Important Exams Scheduled for January in Istanbul
Study Examines Health Issues and Sexual Activity in an American Retirement Community
Two credentialing exams will be given on January 28, 2014, just before the joint meeting of the European Federation of Sexology (EFS) and the European Society for Sexual Medicine (ESSM).
Earning these credentials ensures patients and colleagues that a clinician has proper education, training, and experience in the field.
The EFS-ESSM Certified Psych-Sexologist (ECPS) exam is being given for the first time. It is intended for psychologists with previous education and clinical experience in sexology.
The Fellow of the European Committee on Sexual Medicine (FECSM) exam will be given under auspices of the European Union of Medical Specialists.
Each exam will last for three hours and include 100 multiple choice questions.
Preparation courses for both exams will take place January 25 - 27, 2014 at the Ramada Plaza Istanbul. Taught by recognized experts in the field of sexual medicine, the preparation courses will cover all subjects that may be included in the exams as well as exam-taking skills and practice. The program of preparation courses for both exams may be found here.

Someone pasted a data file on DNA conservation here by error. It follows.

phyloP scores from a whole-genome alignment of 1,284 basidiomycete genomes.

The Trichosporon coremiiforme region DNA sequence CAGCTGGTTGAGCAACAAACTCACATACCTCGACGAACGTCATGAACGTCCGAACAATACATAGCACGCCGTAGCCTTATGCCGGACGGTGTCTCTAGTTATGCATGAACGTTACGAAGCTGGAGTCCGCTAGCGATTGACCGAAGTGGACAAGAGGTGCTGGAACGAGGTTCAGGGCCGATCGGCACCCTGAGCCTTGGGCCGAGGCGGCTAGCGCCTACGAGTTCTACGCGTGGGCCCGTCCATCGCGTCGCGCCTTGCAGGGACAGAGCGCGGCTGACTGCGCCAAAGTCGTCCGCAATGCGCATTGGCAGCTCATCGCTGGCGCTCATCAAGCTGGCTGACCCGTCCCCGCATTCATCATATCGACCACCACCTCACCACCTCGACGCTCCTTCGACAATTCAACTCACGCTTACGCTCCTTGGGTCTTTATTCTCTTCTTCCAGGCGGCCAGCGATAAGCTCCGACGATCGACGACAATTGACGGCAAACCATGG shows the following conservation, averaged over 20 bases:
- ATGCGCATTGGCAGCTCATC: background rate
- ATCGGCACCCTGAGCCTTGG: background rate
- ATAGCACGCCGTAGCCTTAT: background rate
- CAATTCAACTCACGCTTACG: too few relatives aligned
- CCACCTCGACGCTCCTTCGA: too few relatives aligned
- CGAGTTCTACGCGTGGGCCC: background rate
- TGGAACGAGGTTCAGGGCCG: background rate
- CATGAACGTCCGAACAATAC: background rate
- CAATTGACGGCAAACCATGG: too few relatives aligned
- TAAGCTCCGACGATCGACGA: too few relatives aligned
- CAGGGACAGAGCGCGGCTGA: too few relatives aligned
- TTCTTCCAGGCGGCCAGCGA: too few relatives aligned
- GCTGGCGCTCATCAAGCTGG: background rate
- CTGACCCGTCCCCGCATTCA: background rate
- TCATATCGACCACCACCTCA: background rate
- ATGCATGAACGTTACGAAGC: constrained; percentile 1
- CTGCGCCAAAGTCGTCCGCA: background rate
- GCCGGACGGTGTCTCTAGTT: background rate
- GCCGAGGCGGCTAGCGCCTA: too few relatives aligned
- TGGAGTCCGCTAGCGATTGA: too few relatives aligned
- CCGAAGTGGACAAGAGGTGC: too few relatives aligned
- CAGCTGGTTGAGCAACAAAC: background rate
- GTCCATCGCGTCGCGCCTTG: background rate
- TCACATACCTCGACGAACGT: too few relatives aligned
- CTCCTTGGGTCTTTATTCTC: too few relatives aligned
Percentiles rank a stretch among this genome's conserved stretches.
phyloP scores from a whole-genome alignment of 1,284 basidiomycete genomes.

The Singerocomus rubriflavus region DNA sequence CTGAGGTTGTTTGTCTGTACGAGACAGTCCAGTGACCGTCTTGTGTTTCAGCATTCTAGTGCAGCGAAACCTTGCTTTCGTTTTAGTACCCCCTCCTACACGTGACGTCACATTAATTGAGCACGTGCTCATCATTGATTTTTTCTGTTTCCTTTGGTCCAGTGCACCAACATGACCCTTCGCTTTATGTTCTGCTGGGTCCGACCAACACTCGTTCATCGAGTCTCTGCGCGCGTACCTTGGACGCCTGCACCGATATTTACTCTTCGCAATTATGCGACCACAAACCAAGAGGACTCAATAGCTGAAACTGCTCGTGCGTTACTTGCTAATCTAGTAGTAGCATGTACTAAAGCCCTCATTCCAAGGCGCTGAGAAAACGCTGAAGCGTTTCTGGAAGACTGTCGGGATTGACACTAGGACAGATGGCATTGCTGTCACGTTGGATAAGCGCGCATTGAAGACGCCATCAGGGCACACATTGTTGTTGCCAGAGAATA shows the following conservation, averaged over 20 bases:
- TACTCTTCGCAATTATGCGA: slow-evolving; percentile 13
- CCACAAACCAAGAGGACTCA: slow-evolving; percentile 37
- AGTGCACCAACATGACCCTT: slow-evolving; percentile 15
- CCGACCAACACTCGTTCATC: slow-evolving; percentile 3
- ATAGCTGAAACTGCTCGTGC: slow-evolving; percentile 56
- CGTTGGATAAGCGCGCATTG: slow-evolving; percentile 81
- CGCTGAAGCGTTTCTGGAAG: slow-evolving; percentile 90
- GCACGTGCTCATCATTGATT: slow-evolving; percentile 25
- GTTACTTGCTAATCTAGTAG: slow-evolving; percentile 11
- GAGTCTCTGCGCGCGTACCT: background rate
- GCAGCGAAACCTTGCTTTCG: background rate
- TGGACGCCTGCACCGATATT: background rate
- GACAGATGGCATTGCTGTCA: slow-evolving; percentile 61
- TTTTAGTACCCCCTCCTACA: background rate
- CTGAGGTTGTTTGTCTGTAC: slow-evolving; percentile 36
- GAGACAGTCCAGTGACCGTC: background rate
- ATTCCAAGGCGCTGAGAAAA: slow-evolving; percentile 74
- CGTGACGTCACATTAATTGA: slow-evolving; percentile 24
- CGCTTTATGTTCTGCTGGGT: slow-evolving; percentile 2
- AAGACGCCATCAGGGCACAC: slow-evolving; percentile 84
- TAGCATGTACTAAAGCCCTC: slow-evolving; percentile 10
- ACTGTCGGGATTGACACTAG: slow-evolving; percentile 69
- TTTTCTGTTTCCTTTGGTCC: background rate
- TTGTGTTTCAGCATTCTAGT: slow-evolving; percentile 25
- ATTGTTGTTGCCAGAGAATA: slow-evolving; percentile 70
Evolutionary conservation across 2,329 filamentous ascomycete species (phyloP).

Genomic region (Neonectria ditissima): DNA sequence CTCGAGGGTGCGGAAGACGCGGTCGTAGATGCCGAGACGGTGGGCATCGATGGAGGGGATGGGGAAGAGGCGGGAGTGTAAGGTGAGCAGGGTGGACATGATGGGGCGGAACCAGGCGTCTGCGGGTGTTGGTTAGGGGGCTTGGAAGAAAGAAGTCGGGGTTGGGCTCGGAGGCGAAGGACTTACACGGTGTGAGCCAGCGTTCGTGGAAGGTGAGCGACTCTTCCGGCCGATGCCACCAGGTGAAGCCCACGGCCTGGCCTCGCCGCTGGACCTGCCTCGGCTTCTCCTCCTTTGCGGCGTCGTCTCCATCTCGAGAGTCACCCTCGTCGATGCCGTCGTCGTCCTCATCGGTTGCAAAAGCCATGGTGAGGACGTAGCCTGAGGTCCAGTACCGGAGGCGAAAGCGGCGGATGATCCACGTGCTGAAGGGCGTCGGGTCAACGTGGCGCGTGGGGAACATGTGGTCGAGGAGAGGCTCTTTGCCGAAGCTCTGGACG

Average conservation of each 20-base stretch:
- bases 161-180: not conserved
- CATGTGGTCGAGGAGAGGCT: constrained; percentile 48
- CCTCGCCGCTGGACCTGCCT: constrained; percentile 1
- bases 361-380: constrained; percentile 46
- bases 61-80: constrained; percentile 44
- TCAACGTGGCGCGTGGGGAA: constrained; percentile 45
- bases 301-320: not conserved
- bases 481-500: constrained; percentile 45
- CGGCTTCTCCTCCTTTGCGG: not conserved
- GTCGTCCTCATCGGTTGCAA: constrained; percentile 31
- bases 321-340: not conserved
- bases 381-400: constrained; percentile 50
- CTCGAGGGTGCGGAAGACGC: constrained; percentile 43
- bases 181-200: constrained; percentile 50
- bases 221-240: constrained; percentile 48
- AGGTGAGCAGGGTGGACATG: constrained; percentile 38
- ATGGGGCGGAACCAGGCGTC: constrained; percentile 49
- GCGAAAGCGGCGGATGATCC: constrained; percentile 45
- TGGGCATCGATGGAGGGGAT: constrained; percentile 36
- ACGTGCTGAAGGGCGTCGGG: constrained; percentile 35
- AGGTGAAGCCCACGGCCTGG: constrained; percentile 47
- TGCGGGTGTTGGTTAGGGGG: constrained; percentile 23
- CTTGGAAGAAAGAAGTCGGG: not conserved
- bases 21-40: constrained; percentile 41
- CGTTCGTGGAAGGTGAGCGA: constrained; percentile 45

Professionals interested in either exam must apply by November 14, 2013. For more information, including pertinent links for each exam, please click here.
Health issues and lifestyle factors influence the sexual activities of older Americans, researchers from the University of South Florida have reported.
Their study, published online in August in the Journal of Sexual Medicine, involved residents of The Villages, Florida, a retirement community with a population of over 87,000. All residents of The Villages are age 55 or older.
Using questionnaire data from 22,654 respondents, the researchers determined that many health issues, including diabetes, cancer, poor vision, and depression, were linked to sexual inactivity in both men and women.
Men with hearing loss tended to be sexually inactive, perhaps because this condition made them less social.
Sexual activity in women was linked to gum disease, alcohol misuse, and skin conditions.
Respondents who participated in social activities were more sexually active than those who did not participate.
These findings may help healthcare providers understand how overall health and sexual health work together in older populations.
Please click here to learn more about this study.